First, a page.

I wake to the sound of pounding. My mother is pounding groundnuts. She’s singing, her song keeping time with her...read more
On April 22 people around the world celebrate the 50th anniversary of Earth Day to demonstrate their support for protecting our environment. But what does protecting our environment have to do with human trafficking?
According to the Office of United States Foreign Disaster Assistance, the total environmental disasters reported each year has been steadily increasing in recent decades, from 78 in 1970, the year of the first Earth Day, to 409 in 2019.1 The United Nations Environment program asserts that human trafficking increases by twenty to thirty percent as people are displaced during natural disasters.2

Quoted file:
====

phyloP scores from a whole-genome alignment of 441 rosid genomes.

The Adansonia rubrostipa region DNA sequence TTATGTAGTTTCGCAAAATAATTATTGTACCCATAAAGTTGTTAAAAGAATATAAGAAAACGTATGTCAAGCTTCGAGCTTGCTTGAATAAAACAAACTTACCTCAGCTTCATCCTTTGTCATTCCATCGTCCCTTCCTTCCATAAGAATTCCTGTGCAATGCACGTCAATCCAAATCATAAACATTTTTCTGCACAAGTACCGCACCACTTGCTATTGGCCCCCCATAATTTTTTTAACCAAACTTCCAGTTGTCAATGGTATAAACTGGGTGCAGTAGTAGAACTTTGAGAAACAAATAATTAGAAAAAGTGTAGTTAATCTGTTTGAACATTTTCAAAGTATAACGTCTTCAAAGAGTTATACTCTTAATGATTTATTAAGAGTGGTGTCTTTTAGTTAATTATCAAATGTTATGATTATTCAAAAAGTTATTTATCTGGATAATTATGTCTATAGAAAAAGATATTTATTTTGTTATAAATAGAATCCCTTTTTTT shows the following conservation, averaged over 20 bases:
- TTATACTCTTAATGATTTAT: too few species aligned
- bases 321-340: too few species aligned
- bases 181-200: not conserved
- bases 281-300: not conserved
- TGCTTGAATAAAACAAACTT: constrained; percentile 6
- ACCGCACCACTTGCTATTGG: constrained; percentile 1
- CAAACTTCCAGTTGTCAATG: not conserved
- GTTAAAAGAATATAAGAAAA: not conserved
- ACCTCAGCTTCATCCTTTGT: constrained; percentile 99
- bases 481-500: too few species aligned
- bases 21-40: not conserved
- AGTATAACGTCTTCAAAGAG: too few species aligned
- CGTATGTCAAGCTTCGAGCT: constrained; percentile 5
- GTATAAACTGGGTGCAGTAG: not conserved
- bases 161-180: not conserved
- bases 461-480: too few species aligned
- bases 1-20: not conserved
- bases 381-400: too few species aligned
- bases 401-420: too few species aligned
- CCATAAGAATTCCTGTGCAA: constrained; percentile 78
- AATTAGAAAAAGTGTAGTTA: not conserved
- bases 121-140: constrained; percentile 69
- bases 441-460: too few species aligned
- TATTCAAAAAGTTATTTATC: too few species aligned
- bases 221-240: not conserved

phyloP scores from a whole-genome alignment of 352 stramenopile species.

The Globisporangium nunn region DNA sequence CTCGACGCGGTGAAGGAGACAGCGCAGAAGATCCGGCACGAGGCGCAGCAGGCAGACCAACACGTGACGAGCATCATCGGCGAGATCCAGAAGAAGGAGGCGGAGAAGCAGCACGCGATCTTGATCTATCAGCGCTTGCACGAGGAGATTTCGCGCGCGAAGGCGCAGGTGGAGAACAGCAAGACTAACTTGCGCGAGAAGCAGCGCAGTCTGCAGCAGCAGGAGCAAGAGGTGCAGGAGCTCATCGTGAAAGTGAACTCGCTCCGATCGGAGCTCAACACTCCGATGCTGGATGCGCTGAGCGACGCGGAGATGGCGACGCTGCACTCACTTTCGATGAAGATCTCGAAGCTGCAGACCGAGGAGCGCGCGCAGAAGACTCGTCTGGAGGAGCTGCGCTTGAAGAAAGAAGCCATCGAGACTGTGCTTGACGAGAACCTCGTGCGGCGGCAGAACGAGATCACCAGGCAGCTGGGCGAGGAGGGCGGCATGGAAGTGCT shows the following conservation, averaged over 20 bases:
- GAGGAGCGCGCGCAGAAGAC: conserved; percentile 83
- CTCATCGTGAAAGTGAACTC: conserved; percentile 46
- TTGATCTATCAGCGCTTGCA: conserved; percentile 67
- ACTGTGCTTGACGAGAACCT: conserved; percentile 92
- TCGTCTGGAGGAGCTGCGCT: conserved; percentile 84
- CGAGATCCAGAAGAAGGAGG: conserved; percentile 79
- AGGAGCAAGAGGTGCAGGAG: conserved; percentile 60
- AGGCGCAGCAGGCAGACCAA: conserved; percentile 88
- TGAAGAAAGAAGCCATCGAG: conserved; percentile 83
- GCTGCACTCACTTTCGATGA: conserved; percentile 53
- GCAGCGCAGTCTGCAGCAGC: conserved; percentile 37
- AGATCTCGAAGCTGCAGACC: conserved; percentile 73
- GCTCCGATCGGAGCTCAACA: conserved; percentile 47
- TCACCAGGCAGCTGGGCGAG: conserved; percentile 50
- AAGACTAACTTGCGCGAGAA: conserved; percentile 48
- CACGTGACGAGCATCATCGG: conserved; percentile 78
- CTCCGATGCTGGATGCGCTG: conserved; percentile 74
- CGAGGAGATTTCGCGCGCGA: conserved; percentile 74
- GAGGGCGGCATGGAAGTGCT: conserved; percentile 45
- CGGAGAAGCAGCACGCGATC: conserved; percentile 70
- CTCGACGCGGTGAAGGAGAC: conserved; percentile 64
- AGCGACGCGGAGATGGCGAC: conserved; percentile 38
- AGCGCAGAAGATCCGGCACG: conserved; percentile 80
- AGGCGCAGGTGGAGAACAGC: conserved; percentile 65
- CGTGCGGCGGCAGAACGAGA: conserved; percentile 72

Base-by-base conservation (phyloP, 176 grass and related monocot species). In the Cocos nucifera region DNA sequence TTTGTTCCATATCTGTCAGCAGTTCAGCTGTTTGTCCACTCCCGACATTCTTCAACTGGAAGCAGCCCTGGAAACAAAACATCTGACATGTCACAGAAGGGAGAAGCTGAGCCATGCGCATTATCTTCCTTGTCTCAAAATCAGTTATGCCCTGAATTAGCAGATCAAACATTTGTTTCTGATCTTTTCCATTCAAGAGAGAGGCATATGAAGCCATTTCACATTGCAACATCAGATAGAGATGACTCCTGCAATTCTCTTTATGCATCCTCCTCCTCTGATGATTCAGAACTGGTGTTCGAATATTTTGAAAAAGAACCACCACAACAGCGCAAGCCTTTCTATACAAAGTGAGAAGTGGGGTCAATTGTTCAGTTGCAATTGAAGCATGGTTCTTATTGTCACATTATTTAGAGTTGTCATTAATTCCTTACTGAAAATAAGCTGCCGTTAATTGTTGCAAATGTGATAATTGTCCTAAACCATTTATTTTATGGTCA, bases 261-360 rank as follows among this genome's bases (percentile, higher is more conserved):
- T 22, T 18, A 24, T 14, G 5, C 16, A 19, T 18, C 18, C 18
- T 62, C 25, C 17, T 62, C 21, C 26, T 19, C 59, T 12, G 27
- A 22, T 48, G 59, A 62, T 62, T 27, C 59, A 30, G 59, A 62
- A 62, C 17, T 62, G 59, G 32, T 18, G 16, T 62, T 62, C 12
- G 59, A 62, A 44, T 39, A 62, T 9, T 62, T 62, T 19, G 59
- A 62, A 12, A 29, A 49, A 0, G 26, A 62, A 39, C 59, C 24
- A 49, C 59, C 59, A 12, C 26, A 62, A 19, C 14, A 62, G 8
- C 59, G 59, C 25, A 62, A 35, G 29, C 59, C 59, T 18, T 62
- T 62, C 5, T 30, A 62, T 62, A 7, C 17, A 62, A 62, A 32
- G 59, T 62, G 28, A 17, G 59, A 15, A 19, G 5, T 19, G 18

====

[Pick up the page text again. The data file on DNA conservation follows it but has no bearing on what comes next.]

Human trafficking is always exploitation of the vulnerable and those displaced in an instant due to a storm, tsunami, flood, etc. are among the most vulnerable populations. The International Criminal Police Organization (INTERPOL) warns of significant increases for human trafficking especially among women and children as families are separated and displaced during natural disasters.3
Meanwhile, the United States Government Office To Monitor and Combat Trafficking in Persons finds that labor trafficking and the exploitation of natural resources appears “even more likely when the yield is obtained or produced in illegal, unregulated, or environmentally harmful ways and in areas where monitoring and legal enforcement are weak.”4